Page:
I've been debating where to put this. Maybe the Community Center. Feel free to move if necessary. I'm sticking it in Software Development because it has to deal with Software Development, but it's more of a general topic involving different levels of expertise and familiarity, what one's "lane" is, and dealing with people diplomatically.
I'm currently trying to soothe over some hurt feelings and trying to solve some issues purportedly involving computer expertise, but I think it really has to do with something deeper, ie human dignity.
The specifics aren't too important, but I and some other programmer types taught a few C++ basics and used a few libraries like Allegro, basically creating a wrapper so we could teach some of the basics of programming, give them an API to use, etc., etc. They would be programming in C++, but basically using C++-lite, a subsegment of the language and our API so we could get them off and running quickly and they would not be overwhelmed. As intended, the wrapper has public, private, and protected access, encapsulation.
I recently fielded phone calls from a programmer and a business owner who were very upset with each other. I had made the introduction and they seemed to be getting along well until the business owner was getting frustrated with his program not compiling and asked the programmer why. Apparently he'd been trying to access a private data member/function, so the programmer explained public/private/protected and how he had made that code private "to protect you from yourself so you can't screw anything up. Just don't touch it. You don't need to touch it or know about it or care about it. It's for me, not for you." Then he pointed to the public function and explained that that was the way to do what he wanted.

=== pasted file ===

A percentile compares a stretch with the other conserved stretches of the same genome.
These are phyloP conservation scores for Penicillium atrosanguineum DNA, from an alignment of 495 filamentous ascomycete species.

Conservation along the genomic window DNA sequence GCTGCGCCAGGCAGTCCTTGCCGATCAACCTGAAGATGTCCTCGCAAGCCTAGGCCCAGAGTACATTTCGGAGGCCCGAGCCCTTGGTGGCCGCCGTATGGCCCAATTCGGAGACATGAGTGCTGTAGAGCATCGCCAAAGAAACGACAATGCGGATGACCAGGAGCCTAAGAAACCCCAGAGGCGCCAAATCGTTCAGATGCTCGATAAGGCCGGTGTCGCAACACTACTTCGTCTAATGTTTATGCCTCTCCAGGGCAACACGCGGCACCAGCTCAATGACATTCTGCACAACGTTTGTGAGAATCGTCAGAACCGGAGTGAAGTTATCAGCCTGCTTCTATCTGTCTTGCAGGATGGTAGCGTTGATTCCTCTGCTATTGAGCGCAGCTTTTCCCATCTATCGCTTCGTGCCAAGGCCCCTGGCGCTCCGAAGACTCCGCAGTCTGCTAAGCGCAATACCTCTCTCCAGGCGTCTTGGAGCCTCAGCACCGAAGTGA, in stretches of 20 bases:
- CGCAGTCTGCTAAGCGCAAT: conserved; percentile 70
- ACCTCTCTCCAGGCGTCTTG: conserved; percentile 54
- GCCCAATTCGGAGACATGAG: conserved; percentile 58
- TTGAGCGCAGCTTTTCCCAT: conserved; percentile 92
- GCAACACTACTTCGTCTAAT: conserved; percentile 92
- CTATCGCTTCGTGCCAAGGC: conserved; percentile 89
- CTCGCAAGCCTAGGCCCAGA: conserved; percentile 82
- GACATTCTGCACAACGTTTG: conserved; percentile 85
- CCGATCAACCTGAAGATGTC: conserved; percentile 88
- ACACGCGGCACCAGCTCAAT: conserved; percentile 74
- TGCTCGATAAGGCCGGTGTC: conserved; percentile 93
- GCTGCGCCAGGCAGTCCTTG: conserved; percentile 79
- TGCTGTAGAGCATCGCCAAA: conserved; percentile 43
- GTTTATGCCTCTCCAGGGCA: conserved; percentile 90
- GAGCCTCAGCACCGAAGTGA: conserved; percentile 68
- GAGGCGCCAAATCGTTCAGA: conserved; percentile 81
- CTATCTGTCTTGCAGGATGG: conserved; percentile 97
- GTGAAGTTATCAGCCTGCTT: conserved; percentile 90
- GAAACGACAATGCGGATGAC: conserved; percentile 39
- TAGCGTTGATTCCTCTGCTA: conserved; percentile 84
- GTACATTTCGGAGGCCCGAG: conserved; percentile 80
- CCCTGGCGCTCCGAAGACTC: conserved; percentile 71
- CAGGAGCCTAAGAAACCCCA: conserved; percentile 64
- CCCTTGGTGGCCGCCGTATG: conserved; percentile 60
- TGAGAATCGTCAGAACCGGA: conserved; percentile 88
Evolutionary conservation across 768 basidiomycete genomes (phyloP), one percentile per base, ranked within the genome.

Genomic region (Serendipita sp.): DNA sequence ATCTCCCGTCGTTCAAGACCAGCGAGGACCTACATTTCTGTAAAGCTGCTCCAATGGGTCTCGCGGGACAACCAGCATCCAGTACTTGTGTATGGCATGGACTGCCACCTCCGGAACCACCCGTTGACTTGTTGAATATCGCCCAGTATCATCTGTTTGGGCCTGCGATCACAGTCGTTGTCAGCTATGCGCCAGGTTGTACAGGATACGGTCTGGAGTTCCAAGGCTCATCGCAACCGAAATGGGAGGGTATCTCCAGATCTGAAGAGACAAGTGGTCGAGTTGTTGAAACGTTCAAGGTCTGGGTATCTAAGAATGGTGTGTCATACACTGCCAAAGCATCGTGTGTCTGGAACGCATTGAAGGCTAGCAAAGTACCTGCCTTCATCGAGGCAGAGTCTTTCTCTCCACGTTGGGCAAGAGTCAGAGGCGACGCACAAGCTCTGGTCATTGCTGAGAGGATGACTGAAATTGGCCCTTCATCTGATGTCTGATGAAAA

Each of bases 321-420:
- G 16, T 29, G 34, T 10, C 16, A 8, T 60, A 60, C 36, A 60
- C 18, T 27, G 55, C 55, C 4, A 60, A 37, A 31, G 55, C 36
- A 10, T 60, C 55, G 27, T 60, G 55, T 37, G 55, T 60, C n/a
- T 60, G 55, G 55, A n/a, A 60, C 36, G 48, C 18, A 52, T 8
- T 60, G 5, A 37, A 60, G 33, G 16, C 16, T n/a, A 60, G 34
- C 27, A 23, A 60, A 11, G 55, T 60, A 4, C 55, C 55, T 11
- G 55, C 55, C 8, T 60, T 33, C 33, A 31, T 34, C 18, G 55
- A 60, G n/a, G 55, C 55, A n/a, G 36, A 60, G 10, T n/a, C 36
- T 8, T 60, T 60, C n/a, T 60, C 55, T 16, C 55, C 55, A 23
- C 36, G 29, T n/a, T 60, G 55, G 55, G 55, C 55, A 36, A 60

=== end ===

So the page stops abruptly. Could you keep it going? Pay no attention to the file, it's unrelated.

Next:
I think it's partly a lingo problem. "Protect you from yourself" and encapsulation/hiding details arren't insults and aren't intended as such, but to a non-programmer and a BOSS, it rubbed him the wrong way. From the boss's point of view, he's the boss, he's paying for the programmer's time, it's on his computer in his office, he's the guy using it, it's a legitimate question, so why is the guy he is paying to answer questions not answering them? Previously, the people in the office were getting infected with malware because they were poking holes in the firewall not understanding the danger, so he fixed everything up and changed it so they couldn't do that anymore. The next time they tried, they were blocked and couldn't change things around. Only he could. From his point of view, he was doing his job. From their point of view, he's changing around THEIR computers and not telling them how and why. It was a respect thing.
I imagine I can mediate all this and this is actually a miscommunication. I know both of them and I doubt they intended to piss each other off. The business owner is feeling dissed and the programmer is puzzled as to why and that's getting in the way of the actual communication. Like a lot of programmers, he can be blunt and is not that great at explaining things to laymen, so he's probably figuring they're challenging his professionalism and resents it, plus he can't imagine why they care and why they're poking holes in firewalls and messing around with code when they don't know what they're doing. He IS protecting them, plus he's the guy who's stuck fixing whatever they screw up.
Anyway, longer post than I intended (as always), but I'm wondering how often other people run into this problem and how they handle it.